The Deputy mentioned before the issue that he raised. These are specific allegations of wrongdoing. If there are ones that are not being investigated, obviously they should be brought to the attention of the Garda and the authorities. If this is an issue that is appropriate to a commission of investigation, we need more details on what the Deputy has there and in the absence of such specific allegations, it is right and proper that the appropriate authorities should have the time and space required to compete their investigations.
The Deputy has raised the issue of the Garda station in Harcourt Street. I am aware of the situation there in so far as their being asked to move out is concerned. I think there is an objection lodged to that. Obviously, investigations, as I said, are going on in the Northern Ireland jurisdiction as well.
The Comptroller and Auditor General is required, under section 226 of the NAMA Act, to produce a report every three years - that office is a completely independent body - assessing the extent to which NAMA has made progress towards achieving its overall objective. NAMA and the Comptroller and Auditor General appeared before the Committee of Public Accounts on 9 July last year. At that appearance the Comptroller and Auditor General indicated that his next section 226 report would look in detail at a sample of NAMA disposals and a sample of properties held by it for investment and, furthermore, that a specific review of Project Eagle, under section 9 of the Comptroller and Auditor General Act, would be undertaken. That is under way. I do not know when it will be published but I understand quite a good deal of work has been done on it.
The Taoiseach: The Comptroller and Auditor General has indicated that he intends to issue a report, under section 11 of the Comptroller and Auditor General Act, following this review of Project Eagle, and that is consistent with his powers to investigate, scrutinise and report independently on any aspect of NAMA's work which may arise through its annual audits or special reports about any aspect of NAMA's work.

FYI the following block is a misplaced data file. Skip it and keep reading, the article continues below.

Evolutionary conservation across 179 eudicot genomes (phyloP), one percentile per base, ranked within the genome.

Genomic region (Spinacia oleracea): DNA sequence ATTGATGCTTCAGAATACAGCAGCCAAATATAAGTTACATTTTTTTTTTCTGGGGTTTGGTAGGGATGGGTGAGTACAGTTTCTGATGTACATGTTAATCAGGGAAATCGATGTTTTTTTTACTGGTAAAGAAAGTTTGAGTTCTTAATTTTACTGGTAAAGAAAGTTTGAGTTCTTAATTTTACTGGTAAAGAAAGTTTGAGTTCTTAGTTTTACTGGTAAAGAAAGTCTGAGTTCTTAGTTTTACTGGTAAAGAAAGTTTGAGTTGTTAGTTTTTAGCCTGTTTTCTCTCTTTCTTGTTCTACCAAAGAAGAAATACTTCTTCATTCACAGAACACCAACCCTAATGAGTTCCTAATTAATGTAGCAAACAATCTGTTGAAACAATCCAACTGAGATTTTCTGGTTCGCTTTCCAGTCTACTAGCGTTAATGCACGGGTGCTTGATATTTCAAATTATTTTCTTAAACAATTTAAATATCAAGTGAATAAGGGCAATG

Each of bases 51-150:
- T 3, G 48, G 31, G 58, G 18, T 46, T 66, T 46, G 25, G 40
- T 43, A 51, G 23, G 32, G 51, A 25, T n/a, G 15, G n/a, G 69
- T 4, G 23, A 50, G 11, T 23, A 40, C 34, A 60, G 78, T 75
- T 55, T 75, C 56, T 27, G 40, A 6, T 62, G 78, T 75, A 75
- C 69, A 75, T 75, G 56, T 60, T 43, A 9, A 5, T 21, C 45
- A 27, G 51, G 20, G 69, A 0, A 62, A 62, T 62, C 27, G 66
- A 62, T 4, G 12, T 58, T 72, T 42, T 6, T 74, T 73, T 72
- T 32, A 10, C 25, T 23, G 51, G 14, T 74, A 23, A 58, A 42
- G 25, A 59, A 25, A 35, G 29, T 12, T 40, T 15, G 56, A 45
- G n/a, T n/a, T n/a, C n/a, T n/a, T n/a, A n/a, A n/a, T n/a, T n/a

I assume if Deputy Wallace is raising a new issue on the basis of a new allegation, I am sure he will transmit that to the Garda or the authorities as well.
An Ceann Comhairle: Before I bring in Deputy Wallace, I wish to say that he has raised, as the Taoiseach acknowledged, a matter of major public importance, but having regard to the Standing Orders of the House, I ask him please, notwithstanding the fact he has named individuals today and in the past, not to name individuals so as to be in compliance with Standing Orders, and not to refer to an individual in such a way as to make him or her identifiable.
Deputy Mick Wallace: That is probably the worst answer the Taoiseach has ever given me in the House in relation to NAMA. He did not answer any of the questions I asked him. I never mentioned the words "Project Eagle". I am tired talking about that in here. On that, the Taoiseach has made the point that there is no investigation into the workings of NAMA, even around that or anything else. It is blatantly obvious that the one jurisdiction where some investigation of a serious nature should be going on is the one that does not have one, and that is us. We do not want to know, or the Taoiseach does not want to know. I can understand why he does not want to know. As a matter of interest, how come no one can ever answer the question as to why NAMA never reported the fact this individual was in line for a €5 million backhander? Why, under section 19 of the Criminal Justice Act, did it not report it? Why did the Minister for Finance not report it?
Deputy Mick Wallace: Will the Taoiseach answer my question? Why did NAMA sell Harcourt Street station to a vulture fund rather than keep it in State ownership? Has it anything to do with the fact that people, who were insiders, were going to benefit from it?
Deputy Mick Wallace: It is just ridiculous. It is outrageous to say that no allegations have been made against NAMA in Dublin. There are bucketfuls of them. Somebody is eventually going to have to deal with it. Why will the Taoiseach not deal with it before he is gone? Otherwise it will be on his legacy that he did not want----
The Taoiseach: I do not accept Deputy Wallace's assertion at all that there are people in government who do not want to know. He made a allegation. He asked me why Harcourt Street station was sold to a vulture fund. I will find out the answer for him. He made other allegations that are of a serious nature. I am quite sure he will bring them to the authorities.
The Taoiseach: Yes, he is. He is perfectly entitled to investigate that completely independently. There are a lot of rumours going around and a lot of speculation and allegations. If the Deputy has evidence, I would be the first to say to him that this will be treated seriously, as it has been in a number of other areas where commissions have been involved.
And here's a YouTube of my speech -